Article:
—Sendak to Bill Moyers
Asked by Bill Moyers how he calms his demons and finds “a separate peace in a world that’s so full of scary things,” Sendak admits being “anxious about … coming here today,” wondering “Would I be all right?” What gave him the lift he needed? A “little tiny Emily Dickinson … that I carry in my pocket everywhere. And you just read three poems of Emily. She is so brave. She is so strong ….I feel better …. Art has always been my salvation.”
When Nuwer asks him if he believes in heroes, he says, “Not many,” and names Mozart, Kleist, and Herman Melville as “the core group.” In Kleist’s plays it’s the “imbalance in Nature” he responds to; in Mozart, it’s “the most quintessential perfect balance.” In Melville he finds “a more comprehensible … readable … lovable Kleist.” Sendak tells Nuwer that if a book is by a philosopher, he’ll “reject it out of hand.” If it’s by Melville, he’ll “buy it.”
While Sendak thinks of Mozart as more than human, a force of nature as large as life itself, he loves Melville both as a god and a benighted mortal, too humanly touching, lost and lonely to be merely “the lodestar of his literary heaven,” as Tony Kushner puts it in The Art of Maurice Sendak 1980 to the Present (Abrams 2003). There are deeply felt references to Melville toward the end of both the Nuwer and Moyer dialogues. Speaking of himself at 76, Sendak quotes Shakespeare (“Ripeness is all”) and Keats on the ecstasy of savoring a peach, but it’s Melville he loves and feels for, even in the context of his own life. “I’ve had my career. I’ve had my success. God willing, it should have happened to Herman Melville who deserved it a great deal more, you know? Imagine him being on Bill Moyers’ show. Nothing good happened to Herman Melville.”
Toward the end of his talk with Nuwer, when the subject comes round to Melville’s “great and ingenious work of art,” Pierre, a controversial edition of which Sendak illustrated in 1995, he’s still venting about Hawthorne’s apparent rejection of Melville’s loving friendship: “I’ll never forgive Hawthorne for Herman…. I’ll take that up with him someday. I’ll never forgive him for having so misunderstood. Mrs. Hawthorne understood better. Her journals have intuitive little things about what this poor man needed from her husband and how incapable her husband was of giving.”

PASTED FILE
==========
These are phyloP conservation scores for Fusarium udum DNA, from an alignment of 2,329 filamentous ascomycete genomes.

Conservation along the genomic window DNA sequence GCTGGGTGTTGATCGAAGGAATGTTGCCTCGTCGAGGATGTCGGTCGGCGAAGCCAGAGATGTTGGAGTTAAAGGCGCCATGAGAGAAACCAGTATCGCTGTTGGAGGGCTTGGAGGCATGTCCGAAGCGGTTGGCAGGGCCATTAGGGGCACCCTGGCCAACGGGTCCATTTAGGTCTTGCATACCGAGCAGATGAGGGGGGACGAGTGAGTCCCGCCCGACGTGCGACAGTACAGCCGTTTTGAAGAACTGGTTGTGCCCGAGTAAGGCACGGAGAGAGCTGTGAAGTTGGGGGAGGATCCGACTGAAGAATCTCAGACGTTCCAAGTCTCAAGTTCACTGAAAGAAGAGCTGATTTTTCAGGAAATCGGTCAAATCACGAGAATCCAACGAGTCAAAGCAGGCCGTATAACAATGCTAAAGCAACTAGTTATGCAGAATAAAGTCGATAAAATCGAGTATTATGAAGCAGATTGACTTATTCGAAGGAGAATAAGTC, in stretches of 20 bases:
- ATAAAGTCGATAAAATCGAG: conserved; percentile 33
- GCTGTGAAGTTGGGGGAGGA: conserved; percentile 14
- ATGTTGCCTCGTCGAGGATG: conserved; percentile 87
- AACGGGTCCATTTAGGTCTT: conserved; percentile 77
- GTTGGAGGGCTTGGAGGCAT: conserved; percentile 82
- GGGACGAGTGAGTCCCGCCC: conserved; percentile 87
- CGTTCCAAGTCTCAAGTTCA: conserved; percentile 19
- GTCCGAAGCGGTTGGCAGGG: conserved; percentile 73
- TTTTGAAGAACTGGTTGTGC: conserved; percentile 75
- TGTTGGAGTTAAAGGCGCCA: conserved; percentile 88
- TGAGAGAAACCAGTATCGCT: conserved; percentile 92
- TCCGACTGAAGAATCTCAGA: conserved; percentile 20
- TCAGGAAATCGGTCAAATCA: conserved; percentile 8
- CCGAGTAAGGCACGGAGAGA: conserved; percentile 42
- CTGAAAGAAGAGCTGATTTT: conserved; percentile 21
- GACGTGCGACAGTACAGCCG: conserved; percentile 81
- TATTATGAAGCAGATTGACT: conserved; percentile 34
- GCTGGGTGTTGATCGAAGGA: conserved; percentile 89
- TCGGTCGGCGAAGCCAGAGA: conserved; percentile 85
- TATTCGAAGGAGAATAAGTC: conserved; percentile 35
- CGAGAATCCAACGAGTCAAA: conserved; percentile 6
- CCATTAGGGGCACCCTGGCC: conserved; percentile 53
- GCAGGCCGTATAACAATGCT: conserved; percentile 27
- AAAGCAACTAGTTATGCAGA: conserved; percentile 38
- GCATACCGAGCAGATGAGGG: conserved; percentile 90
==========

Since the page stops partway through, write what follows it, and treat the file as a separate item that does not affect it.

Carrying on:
Knowing and Caring
Sendak has admitted having Melville’s Pierre in mind when he composed his own story for the Nutshell Library about a boy whose thoughtless mantra for everything in life is “I don’t care.” Compared to the bellowing, forthright, fearless Max of Wild Things and Night Kitchen, Pierre is a perverse, ambiguous fatalist-in-the-making. For the sake of his young readers (and perhaps their parents), Sendak gave his Pierre a happy ending in which the lion who ate him vomits him up. My guess is that the Sendak who hates May, loves Melville, and never got over the death of the Lindbergh baby would foresee an adulthood for his Pierre nearly as tortured and fatal as that of Melville’s Pierre. Like poor mad little Pip after his near-drowning submergence in Moby Dick, and Melville after the rejection of Moby Dick, the after-the-lion Pierre will never be the same.
“Things of mine, when I’m no longer in this world, I intend to leave in my will that they be auctioned off again,” Sendak tells Nuwer. “I don’t want to leave them to anybody because I had so much fun getting them, I’d like them all dispersed.” In fact, a great many of Sendak’s “things” (a collection of nearly 10,000 works of art, manuscripts, books, and ephemera) have found their way to Philadelphia’s Rosenbach Museum and Library, a repository for his work since the early 1970s. “From Pen to Publisher: The Life of Three Sendak Picture Books” will be on display until July 15 at the Rosenbach, 2008-2010 Delancey Place. The books are: The Sign on Rosie’s Door(1960), Outside Over There (1981), and Brundibar (2003).